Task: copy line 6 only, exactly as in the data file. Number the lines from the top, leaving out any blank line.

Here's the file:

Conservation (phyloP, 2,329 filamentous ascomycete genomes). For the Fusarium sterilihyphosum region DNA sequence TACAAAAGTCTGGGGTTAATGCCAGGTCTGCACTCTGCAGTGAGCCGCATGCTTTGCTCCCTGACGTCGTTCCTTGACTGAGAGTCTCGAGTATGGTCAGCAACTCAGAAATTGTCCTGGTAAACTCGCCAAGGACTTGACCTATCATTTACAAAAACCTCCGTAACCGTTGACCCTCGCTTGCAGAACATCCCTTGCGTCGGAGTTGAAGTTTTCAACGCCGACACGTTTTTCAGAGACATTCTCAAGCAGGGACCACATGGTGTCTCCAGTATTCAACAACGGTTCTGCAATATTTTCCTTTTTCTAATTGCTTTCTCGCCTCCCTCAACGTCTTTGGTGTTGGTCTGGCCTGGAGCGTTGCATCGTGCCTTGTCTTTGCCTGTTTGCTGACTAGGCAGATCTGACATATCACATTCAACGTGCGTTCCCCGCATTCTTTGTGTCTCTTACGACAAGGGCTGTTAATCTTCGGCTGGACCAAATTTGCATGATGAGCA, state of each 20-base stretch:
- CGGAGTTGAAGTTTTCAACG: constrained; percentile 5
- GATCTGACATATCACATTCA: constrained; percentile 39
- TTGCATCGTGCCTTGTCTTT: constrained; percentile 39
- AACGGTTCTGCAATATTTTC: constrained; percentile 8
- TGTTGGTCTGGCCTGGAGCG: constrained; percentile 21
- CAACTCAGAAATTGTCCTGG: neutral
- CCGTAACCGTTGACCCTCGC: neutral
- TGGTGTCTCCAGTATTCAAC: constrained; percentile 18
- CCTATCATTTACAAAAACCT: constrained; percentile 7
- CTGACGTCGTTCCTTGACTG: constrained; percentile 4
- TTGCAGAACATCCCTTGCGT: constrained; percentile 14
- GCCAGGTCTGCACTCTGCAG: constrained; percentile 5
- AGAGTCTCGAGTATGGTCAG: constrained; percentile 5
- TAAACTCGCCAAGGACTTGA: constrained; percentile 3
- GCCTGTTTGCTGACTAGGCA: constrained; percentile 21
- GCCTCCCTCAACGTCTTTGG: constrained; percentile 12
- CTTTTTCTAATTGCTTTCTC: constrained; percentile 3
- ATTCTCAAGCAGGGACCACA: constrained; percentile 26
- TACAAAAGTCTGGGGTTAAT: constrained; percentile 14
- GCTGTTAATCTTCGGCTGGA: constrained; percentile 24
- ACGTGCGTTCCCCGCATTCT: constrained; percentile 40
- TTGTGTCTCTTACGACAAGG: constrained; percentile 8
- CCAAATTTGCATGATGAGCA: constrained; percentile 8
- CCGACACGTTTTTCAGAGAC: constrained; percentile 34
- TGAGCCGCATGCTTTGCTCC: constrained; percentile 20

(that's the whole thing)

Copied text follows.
- TGTTGGTCTGGCCTGGAGCG: constrained; percentile 21